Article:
Saturday, May 29, 2010

The chair

A few months ago, before my new book, The Finger: A Handbook, was published in New York by Farrar, Straus and Giroux, I inherited from my mother’s estate a handsome armchair. I have always liked the chair, but for some reason Mum didn’t. She banished it to a spot in the attic where it sat neglected for many years, exposed to the full sub-nuclear impact of the southern summer sun.

When the chair arrived here in New Haven, Conn., I knew I needed to take radical steps to save it. This was merely a reflection of Mum’s own policy: Don’t replace any useful thing unless it cannot be repaired. Ironically, she made a lifetime’s habit of discarding certain irreplaceable things, which from time to time she assessed with an especially unsentimental, even coldly critical eye—above all teddy bears, and other stuffed toys (with some notable exceptions).

At first, to my colleague Patricia E. Kane, the senior furniture guru in the American Arts Department of the Yale University Art Gallery, I described the chair as “perhaps proto-modernist,” because what I remembered were the snappy lines and boxy shape; a certain elegance in the slightly unconventional, serpentine profile of the back and shoulder that is echoed in the outward flare of the arms.

But when my chair finally arrived in late February (by cargo ship, all the way across the Pacific, and by transcontinental truck from Seattle, Wash.), I realized it was not really proto-modernist at all, but instead conventionally, even supremely Edwardian in flavor—most definitely not Victorian. It is the kind of chair you might reasonably expect to find in the front parlor of a spacious bungalow in the garden suburbs, circa 1912. I wondered if the Pearsons picked it up in England at around that date, perhaps for The Orchard at Chorleywood in Surrey, where they sat out World War I.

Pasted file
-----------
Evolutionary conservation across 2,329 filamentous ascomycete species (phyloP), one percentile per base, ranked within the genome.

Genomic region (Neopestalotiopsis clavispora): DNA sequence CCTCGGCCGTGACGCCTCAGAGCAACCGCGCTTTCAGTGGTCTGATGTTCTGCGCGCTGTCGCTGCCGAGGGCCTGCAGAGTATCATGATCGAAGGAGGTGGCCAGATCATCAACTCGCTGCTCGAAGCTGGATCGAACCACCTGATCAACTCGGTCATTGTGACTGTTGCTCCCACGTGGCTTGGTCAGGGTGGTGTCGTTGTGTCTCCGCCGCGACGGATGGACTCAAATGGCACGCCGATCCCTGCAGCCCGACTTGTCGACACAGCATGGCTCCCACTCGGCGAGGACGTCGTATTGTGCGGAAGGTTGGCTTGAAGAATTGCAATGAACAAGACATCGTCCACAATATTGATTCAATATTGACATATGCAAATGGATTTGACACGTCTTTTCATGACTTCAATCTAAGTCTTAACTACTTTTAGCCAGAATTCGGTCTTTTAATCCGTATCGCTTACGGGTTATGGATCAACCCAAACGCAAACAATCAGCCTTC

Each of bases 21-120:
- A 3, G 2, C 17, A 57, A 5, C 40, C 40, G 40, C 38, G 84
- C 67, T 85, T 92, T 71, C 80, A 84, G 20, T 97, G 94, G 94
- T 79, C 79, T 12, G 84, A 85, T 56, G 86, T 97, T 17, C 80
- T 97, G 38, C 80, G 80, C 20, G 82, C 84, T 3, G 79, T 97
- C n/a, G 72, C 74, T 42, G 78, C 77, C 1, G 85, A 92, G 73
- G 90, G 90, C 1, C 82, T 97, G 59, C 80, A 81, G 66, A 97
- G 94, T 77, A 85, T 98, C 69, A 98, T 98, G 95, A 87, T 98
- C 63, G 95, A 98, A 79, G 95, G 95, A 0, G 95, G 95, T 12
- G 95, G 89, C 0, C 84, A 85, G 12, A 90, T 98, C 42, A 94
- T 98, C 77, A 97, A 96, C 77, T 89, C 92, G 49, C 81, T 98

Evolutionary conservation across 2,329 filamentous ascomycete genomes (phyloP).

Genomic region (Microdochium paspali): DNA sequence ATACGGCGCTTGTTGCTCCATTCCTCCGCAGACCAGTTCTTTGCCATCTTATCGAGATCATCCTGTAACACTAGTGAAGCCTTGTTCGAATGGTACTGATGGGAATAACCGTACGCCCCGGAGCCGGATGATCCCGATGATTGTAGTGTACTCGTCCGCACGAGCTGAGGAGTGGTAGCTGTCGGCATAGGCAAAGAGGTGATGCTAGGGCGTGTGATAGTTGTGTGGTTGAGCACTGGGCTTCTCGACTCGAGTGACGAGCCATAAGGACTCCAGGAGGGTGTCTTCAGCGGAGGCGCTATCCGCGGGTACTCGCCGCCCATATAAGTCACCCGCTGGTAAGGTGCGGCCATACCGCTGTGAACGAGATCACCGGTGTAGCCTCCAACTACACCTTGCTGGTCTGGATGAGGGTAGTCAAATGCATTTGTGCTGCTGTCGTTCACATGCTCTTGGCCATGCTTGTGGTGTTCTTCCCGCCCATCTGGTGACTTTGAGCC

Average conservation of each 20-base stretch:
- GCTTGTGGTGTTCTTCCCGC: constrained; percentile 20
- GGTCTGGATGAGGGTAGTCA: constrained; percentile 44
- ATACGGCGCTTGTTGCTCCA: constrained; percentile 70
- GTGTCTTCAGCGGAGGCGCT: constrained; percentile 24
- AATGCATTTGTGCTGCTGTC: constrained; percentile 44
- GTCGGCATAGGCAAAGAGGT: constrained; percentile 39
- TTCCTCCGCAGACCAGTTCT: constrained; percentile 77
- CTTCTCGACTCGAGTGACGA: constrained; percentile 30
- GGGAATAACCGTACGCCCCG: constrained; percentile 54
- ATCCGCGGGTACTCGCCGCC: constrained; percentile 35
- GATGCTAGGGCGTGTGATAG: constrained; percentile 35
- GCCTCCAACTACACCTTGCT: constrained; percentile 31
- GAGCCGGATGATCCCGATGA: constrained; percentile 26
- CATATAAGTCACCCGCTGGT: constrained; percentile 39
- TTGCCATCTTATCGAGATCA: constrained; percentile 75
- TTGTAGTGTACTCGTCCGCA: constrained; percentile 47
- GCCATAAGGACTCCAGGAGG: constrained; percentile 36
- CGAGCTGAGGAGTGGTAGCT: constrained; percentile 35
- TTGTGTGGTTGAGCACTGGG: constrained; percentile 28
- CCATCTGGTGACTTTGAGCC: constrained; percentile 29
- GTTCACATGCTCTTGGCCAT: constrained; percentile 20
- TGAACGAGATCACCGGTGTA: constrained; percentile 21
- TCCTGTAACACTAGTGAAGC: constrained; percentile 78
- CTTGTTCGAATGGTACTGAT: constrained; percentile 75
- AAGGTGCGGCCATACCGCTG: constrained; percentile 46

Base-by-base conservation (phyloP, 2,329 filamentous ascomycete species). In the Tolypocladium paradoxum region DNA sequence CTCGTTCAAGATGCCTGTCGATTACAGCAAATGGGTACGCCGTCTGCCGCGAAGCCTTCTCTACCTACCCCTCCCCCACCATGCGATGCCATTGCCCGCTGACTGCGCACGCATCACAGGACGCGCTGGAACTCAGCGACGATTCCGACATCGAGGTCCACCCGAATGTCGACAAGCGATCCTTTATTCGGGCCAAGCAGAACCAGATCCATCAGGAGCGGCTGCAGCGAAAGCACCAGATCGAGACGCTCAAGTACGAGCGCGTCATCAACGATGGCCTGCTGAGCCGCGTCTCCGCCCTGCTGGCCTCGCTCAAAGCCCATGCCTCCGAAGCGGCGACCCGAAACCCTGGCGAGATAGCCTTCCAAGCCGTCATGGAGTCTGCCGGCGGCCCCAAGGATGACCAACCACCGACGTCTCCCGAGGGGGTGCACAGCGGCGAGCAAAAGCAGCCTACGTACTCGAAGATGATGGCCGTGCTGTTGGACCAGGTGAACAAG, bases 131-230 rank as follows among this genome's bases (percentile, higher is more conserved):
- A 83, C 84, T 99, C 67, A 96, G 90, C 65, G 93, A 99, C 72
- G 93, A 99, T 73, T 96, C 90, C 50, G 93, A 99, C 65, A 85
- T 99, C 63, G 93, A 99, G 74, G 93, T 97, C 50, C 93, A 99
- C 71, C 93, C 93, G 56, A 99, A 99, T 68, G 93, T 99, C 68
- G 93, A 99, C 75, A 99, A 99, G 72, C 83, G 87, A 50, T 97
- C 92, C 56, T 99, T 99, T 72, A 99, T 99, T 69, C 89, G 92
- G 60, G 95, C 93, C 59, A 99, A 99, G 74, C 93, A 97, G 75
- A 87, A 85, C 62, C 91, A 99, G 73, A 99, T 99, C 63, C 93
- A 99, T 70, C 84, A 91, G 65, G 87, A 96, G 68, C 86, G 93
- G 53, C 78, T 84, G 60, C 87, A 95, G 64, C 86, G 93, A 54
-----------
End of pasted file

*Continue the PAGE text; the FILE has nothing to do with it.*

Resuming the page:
At Pat’s suggestion, I asked the excellent objects conservator Susan Holbrook, of the firm of Holbrook & Hawes L.L.C., in Bethany, Conn., to take charge. I was glad when at length she agreed to do so. I delivered it to Susan about a month ago, and the day before yesterday I went to pick it up again, and lob it on to the re-upholsterer. According to her meticulous report, “This is a small side chair fully upholstered on back and arms. The finish is dirty and degraded, and there are many small scratches and scuffs, with a few small chunks missing from the top.”

In due course, Susan removed the old fabric and interior cotton coverings and padding, leaving in place the original springs, the straps, and burlap. The padding was retained for possible re-use, or at least for matching the shape and volumes. She cleaned off the dirt and grime. Using ethanol and acetone on cotton rags, she removed the old, degraded finish. She checked for stability the broken parts, the loose elements, and the wobbly joins, and where necessary repaired them with hot animal-hide glue—completely indestructible.